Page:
The first verse of our reading is rather shocking if you think about it. “Jesus was led by the Spirit into the wilderness to be tempted by the Devil.” We don’t usually think of temptation as a spiritual exercise.
Jesus had just been baptized. In his baptism, Jesus had taken his place with all the sinners who lined up to receive John’s baptism for the forgiveness of sins. He had heard the voice of the Father say, “This is my beloved Son in whom I am well pleased.” The Father is saying “Yes” to the Son’s mission of saving sinners by fully entering human life.
But how could Jesus enter fully into human life without facing our enemy. How could he deliver us without entering our battle with temptation, sin, and the Devil? So the Spirit led him from the water of baptism directly into the wilderness of temptation. If Jesus is going to save us, he will have to face our enemy.
Yes, we all face a powerful, smart, and ruthless enemy. Behind the scenes of our ordinary lives there is a battle going on, a battle for our souls. As Paul puts it, “our battle is not against enemies of blood and flesh, but against the rulers, against the authorities, against the cosmic powers of this present darkness, against the spiritual forces of evil in the heavenly places.” (Eph. 6:12) And the leader of this enemy army is the Devil, the Prince of Darkness.
The whole Bible agrees on this. It assumes there is this mysterious spiritual enemy force at loose in the world called the Devil, or Satan. I say mysterious because we cannot fully understand where the Devil comes from, or who it really is. But the Devil is real. If we look into our hearts, if we have felt that powerful gravitational pull toward sin, if we see the how the world constantly erupts in violence and chaos, we know the Devil is real.
Someone once said we can make the mistake of either of thinking too little of the Devil or too much.
If you don’t believe the Devil is such a big deal, think about this. Jeffery Burton Russell, a highly regarded professor of history once wrote a scholarly history of the Devil. His personal conclusion: The Devil is “A real force…actively present in the cosmos urging evil. This force has a purposive center that actively hates good, the cosmos, and every individual in the cosmos. It urges us to hate good, the cosmos, other individuals, and ourselves. It has terrible and immense effects,
But we can also think too much of the Devil’s power. Professor Russell concludes by saying, “but [the Devil] is ultimately futile; every individual can defeat it in himself or herself by drawing upon the loving power of God.”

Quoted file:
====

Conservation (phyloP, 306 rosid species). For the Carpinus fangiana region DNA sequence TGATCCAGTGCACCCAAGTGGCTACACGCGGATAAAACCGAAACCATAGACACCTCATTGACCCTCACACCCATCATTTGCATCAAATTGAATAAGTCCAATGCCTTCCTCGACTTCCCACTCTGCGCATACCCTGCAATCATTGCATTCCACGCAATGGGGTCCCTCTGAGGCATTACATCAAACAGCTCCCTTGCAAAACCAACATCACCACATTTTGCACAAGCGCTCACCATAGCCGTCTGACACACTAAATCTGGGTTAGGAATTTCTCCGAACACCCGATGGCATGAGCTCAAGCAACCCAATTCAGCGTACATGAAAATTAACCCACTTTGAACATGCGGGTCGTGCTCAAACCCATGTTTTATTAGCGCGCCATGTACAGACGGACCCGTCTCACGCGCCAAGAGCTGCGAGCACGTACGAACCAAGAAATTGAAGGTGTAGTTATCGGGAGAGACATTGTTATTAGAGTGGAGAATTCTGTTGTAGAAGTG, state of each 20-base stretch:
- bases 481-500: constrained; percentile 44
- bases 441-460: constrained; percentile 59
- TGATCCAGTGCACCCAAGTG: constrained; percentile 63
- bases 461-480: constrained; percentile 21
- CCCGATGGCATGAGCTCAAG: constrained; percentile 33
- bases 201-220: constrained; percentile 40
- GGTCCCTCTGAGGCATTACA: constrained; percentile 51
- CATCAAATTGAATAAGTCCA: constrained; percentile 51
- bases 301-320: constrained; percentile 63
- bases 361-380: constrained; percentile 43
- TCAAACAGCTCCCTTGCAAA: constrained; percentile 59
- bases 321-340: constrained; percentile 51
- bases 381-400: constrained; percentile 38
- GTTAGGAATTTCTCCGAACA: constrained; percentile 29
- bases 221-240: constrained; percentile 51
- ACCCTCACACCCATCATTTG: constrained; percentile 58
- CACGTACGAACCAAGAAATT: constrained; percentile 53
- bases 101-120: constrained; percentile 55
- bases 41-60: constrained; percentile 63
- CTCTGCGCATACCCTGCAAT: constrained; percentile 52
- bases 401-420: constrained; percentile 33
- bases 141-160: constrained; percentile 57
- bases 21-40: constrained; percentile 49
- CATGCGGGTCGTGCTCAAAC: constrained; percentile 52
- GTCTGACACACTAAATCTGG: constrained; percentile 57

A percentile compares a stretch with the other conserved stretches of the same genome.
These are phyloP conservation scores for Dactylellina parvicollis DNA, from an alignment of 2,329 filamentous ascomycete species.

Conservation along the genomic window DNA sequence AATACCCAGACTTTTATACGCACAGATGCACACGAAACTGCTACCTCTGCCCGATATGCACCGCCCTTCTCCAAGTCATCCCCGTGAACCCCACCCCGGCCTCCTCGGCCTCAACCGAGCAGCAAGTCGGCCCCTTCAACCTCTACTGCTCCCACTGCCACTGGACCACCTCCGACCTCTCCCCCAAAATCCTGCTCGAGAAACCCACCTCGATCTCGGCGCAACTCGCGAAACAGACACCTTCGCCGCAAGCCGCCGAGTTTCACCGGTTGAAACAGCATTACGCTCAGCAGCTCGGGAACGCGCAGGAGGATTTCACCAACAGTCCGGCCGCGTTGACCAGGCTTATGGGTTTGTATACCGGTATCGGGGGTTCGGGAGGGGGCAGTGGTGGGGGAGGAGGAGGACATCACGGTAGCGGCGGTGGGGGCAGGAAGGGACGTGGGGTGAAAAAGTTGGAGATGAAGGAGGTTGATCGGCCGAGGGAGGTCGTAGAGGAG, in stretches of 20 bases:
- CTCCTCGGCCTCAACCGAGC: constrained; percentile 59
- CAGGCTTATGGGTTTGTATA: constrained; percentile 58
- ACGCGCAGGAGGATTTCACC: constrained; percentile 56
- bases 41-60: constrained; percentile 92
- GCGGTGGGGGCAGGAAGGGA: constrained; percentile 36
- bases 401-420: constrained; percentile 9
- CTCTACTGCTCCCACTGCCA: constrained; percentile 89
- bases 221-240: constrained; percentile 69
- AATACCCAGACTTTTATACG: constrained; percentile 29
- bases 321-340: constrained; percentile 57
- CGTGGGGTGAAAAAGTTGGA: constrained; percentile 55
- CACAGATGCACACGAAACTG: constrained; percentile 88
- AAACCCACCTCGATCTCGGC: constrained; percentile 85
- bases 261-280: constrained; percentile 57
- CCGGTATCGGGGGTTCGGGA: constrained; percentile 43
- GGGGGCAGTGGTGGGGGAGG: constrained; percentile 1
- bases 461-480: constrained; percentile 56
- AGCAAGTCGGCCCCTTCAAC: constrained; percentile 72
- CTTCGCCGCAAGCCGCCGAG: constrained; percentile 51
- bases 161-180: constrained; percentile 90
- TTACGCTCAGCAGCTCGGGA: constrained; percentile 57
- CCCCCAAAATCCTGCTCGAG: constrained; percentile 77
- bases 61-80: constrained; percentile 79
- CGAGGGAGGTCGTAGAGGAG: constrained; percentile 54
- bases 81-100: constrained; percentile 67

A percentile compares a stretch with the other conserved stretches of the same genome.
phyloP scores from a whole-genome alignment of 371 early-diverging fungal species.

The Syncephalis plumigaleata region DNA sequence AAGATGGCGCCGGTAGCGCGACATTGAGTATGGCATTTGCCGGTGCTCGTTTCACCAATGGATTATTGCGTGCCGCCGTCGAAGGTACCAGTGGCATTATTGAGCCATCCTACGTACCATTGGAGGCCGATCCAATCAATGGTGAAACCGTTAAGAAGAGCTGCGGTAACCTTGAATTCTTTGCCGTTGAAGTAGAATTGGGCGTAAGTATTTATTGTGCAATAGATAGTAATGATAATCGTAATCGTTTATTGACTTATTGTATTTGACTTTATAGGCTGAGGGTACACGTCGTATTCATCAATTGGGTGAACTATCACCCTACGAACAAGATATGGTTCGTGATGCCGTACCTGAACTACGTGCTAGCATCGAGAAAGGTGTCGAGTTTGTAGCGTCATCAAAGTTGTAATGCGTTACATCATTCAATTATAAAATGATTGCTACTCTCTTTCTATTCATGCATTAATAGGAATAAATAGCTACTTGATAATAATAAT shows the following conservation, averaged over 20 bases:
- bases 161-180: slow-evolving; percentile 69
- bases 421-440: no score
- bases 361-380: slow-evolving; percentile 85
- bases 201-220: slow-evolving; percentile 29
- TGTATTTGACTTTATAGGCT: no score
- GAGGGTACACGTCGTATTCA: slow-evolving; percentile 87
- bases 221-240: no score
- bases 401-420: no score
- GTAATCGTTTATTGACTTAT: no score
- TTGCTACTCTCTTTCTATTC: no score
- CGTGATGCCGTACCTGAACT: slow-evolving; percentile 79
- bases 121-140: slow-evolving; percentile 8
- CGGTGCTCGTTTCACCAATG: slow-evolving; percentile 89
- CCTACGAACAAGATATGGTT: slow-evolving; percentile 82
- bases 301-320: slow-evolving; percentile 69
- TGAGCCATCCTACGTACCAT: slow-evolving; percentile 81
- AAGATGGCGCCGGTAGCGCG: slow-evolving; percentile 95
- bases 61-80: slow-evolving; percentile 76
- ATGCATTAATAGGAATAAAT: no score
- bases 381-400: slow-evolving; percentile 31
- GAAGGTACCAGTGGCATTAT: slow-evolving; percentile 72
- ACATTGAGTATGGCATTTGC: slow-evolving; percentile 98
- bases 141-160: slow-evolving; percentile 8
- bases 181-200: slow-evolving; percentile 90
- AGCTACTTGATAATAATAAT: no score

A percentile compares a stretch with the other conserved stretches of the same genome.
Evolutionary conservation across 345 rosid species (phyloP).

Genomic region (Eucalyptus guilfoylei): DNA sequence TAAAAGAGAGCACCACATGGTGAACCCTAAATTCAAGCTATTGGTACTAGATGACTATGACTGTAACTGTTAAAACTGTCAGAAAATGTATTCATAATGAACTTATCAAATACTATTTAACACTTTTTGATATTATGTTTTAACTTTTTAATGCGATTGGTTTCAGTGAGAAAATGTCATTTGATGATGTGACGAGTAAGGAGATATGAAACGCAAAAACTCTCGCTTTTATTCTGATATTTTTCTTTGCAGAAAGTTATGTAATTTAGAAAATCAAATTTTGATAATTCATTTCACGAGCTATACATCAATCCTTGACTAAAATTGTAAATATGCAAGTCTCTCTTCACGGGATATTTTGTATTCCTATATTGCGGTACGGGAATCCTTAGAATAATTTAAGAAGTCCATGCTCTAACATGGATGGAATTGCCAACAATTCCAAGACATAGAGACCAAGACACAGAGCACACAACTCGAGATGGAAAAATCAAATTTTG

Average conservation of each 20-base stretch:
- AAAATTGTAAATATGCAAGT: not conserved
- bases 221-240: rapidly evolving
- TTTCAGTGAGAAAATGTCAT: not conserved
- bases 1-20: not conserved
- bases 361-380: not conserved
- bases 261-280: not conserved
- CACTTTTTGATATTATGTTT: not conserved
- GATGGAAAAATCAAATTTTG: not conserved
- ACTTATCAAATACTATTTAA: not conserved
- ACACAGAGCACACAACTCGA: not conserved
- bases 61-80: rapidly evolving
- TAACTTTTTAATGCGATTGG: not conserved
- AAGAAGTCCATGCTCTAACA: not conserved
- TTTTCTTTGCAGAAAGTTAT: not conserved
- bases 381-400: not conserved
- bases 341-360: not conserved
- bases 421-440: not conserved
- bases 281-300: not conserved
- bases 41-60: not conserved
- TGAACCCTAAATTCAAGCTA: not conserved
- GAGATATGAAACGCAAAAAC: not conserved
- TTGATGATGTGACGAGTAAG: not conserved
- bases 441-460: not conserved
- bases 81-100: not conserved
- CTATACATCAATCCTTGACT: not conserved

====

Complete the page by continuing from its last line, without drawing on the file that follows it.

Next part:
The classic mistake is to make the Devil into a kind of god-like figure. The Bible is clear, the Devil is a creature, like we are. One way the Bible talks about the Devil is that it is an angelic being, who has rebelled against God. So, as an angelic being, the Devil has more power than we do, but it is no rival to God.
The Devil is essentially an evil parasite, like a malignant cancer. It has to have something to live off of, and all it has to live off of us God’s good creation. So the only way the Devil can operate is to make us see good as evil and evil as good. And it does that by lying, pure and simple. The Bible calls the Devil the “Father of Lies.”
We can see it in the ancient story of the fall in the Garden of Eden. The Serpent says to Eve, “Did God say you cannot eat from any tree in the Garden?” A lie, of course, but it also suggests that God just wants to restrict us. Eve corrects the serpent. “No God just said we couldn’t eat from the one tree of the knowledge of good and evil or we will die.”
But now at least the serpent has her thinking about it. So it says, “You will not die; for God knows that when you eat of it your eyes will be opened, and you will be like God, knowing good and evil.” And we all know the rest of that story.
The Devil doesn’t come with red neon signs flashing the message: SIN! EVIL! BAD! No, The Devil’s tactics are subtle, telling lies, planting doubts, twisting good into evil, and evil into good.
Today, instead of looking at each one of the temptations the Devil throws at Jesus, we are going to back up a bit. We will take a wide angle view. We will look at how Jesus battles the Devil, his battlefield tactics.
If you look at the three temptations from that wider perspective, you realize that Jesus battles the Devil with basically two weapons– the calling of his baptism, and the Word of God, the Bible. Jesus does battle in the same way his fellow human beings must, he used what we call ordinary means of grace, the sacraments and the word of God.
Remember that Jesus met the Devil in the wilderness fresh from his baptism. The Father’s words were still ringing in his ears, “You are my beloved Son, in you I am well pleased.” In Jesus’ baptism the Father affirmed two things: who Jesus is, and what he is called to do. He is the beloved Son, and he has a mission to enter human life to redeem us from sin and death.
Today, Sarah was baptized. In her baptism she received her identity, her adoption as a daughter of God through Jesus Christ, and she received her mission, to follow Jesus.
Each one of Jesus’ temptations were aimed, in one way or another, at those two very things– Jesus’ identity and mission. In the first two temptations, the Devil raises doubts about who he is, “If you are the Son of God, make these stones into bread.” “If you are the Son of God throw yourself down.” Show me. Display your power. Prove who you are.
But Jesus believes in the identity given in his baptism. He knows who he is. He refuses to doubt that God-given identity.